No, that’s wrong. I am looking for some tool I have ever needed or might ever need.

    Completely different.

    Gadjo Dilo
    October 2, 2010 at 07:56

    The mention of the mens magazines sections in motorway service stations instantly brought back a piquant memory for me. My father, when not being a lab technicial, was a hack jounalist who had most success writing articles for (ahem) Mayfair magazine. Not the porn, but mainly pieces of puff about fishing and Nazi weaponry, as I recall. He occasionally felt the need to do research, and, not being the type of chap to openly embrace the one-handed-reading lifestyle, he used to do this when we went on family outings in the car, away from anybody might recognise him. When we’d stopped at a service station shop he’d walk boldly down to the porn section and look through ALL the jazz mags to see what the current trends were. He’d then report back to us. I rather respected him for it.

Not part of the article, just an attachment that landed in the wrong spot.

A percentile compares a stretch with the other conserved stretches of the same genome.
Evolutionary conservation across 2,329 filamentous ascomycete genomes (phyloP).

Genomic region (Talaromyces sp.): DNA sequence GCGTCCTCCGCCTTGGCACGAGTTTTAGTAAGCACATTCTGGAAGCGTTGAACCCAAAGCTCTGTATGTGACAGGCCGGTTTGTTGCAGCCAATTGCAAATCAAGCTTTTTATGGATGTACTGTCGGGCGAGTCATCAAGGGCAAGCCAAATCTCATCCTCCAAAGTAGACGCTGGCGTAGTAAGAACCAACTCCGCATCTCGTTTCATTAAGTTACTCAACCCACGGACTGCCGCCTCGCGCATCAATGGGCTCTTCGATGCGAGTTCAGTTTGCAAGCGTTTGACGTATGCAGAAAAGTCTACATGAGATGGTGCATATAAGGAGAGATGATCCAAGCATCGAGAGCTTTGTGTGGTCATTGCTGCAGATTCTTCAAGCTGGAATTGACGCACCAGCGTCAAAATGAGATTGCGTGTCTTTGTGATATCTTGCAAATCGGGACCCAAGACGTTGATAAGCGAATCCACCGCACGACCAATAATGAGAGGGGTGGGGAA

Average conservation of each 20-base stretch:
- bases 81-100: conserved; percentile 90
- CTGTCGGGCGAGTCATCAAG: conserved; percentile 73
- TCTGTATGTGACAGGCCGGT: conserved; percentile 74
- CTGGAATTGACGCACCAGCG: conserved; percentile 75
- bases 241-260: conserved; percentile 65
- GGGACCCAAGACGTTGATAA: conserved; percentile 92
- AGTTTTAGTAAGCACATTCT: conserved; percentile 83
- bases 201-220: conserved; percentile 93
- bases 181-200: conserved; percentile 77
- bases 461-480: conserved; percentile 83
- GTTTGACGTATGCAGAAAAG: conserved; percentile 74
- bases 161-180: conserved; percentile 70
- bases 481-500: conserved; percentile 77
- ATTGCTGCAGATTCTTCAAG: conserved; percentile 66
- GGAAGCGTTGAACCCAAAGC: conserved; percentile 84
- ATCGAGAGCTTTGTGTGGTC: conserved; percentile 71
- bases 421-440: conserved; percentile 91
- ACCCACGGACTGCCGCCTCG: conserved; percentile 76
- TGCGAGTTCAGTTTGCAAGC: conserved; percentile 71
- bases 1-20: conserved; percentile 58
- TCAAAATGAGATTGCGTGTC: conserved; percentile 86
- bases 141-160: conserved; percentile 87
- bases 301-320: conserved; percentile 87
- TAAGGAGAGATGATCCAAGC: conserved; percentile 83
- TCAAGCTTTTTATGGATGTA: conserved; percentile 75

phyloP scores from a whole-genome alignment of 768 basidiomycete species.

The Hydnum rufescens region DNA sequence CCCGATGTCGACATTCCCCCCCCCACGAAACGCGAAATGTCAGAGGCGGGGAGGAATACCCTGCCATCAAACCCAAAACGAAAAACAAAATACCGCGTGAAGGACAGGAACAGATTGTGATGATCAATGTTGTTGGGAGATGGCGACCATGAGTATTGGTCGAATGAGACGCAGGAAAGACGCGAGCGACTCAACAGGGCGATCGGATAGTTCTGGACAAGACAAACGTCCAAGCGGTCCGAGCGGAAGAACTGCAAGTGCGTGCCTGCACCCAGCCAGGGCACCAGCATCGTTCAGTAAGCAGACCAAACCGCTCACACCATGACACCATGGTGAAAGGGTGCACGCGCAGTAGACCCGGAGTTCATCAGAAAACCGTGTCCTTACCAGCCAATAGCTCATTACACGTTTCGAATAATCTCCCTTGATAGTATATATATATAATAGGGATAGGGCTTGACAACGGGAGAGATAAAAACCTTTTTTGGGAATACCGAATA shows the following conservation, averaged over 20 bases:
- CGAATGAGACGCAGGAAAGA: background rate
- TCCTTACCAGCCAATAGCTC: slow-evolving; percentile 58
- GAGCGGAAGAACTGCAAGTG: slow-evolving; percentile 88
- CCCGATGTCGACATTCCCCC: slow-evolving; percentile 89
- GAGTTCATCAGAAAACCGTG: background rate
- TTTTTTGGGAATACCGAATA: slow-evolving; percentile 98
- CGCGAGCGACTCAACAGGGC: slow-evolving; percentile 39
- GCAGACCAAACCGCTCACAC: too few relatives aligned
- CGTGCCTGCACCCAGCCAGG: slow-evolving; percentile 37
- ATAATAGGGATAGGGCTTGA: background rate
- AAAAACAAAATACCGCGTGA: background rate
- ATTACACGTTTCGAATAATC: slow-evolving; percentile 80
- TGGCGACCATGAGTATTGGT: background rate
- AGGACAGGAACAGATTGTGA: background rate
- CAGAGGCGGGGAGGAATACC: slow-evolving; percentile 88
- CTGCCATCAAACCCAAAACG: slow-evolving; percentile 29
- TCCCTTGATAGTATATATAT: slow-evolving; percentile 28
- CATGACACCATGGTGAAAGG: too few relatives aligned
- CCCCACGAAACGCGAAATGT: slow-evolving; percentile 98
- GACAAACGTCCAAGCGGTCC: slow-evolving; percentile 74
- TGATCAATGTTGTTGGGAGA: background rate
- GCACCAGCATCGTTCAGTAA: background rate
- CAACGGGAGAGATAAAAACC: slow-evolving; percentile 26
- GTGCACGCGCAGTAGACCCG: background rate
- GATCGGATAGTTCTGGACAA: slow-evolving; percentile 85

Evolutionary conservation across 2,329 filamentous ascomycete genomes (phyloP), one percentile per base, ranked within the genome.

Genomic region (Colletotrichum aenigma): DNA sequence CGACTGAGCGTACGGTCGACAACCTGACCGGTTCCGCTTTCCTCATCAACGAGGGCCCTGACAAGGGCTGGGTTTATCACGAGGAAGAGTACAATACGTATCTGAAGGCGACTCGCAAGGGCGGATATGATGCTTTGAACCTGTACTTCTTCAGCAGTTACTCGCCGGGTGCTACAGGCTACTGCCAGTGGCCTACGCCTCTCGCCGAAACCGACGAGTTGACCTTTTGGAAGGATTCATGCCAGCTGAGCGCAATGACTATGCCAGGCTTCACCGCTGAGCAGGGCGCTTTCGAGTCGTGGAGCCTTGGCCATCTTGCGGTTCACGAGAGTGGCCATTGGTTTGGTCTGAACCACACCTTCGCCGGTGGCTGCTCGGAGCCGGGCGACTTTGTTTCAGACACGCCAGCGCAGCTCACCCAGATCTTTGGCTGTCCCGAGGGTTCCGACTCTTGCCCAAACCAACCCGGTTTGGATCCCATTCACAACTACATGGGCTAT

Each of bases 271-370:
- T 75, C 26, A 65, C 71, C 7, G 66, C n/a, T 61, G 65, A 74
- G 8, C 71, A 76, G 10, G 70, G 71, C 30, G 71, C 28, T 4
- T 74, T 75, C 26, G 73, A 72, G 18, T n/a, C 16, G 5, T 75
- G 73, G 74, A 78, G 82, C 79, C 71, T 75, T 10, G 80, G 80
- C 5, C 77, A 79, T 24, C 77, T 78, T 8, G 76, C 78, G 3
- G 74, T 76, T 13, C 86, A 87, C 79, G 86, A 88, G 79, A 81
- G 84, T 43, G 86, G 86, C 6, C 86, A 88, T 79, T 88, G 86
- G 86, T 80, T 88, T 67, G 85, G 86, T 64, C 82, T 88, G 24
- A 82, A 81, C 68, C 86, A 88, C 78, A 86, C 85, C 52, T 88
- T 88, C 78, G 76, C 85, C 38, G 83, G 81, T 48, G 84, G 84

(Gaw, you have ‘admin-related things’ with Mr. Brit – you actually, like, know each other?)

    October 2, 2010 at 08:33

    I’ve seen men loitering in record shops too… funny we still call them record shops, when all they seem to sell is CDs/DVDs

    October 2, 2010 at 08:37

    I would surmise, Gadjo that they first met whilst in Borders, stood next to each other, both reading Computer Shopper, discovered they had a mutual interest and, the rest is history.

    October 2, 2010 at 17:17

    A conclusion I have reached is that the men standing at the WH Smiths library are often waiting for their significant others to finish looking around Top Shop, Superdrug or Marks and Spencers. If you observe these men for a while, as I often do, you’ll notice they rarely actually buy anything.
    On a related note, has anyone ever seen a double digit issue number of a De’Agostino title such as “build your own Panzer Tank” in a newsagents? They seem to disappear after the first few issues.

    October 4, 2010 at 21:15

    I read all the magazines a bit first to check if any of them actually have any writing in them, or if they’re just 300 pages of adverts for watches and naked men looking at the camera telling me to buy aftershave